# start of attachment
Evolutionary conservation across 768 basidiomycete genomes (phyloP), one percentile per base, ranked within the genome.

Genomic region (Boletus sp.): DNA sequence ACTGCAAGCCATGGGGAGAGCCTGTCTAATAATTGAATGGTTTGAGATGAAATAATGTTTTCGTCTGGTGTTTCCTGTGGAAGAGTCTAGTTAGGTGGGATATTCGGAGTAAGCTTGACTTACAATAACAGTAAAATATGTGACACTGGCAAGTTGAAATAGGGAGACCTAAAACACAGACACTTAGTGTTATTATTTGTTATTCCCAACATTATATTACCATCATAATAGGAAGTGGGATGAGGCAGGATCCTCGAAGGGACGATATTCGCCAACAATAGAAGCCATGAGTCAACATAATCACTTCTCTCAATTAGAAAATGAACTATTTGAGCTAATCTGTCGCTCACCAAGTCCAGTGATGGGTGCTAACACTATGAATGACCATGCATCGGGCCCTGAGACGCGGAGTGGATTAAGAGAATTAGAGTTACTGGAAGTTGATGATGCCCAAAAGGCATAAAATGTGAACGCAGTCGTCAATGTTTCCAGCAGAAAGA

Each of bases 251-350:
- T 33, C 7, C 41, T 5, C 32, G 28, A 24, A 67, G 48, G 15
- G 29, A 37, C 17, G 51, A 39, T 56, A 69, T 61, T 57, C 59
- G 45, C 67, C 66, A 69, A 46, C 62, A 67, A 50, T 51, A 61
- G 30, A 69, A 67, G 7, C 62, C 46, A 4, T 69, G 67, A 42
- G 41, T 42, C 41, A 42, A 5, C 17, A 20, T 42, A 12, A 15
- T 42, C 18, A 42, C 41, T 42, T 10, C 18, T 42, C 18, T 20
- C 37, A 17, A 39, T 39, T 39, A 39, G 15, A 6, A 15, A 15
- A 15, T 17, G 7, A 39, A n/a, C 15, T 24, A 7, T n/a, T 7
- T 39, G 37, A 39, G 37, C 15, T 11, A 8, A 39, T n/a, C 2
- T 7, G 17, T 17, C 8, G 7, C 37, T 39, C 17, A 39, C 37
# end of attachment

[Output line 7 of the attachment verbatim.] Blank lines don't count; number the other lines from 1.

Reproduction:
- G 30, A 69, A 67, G 7, C 62, C 46, A 4, T 69, G 67, A 42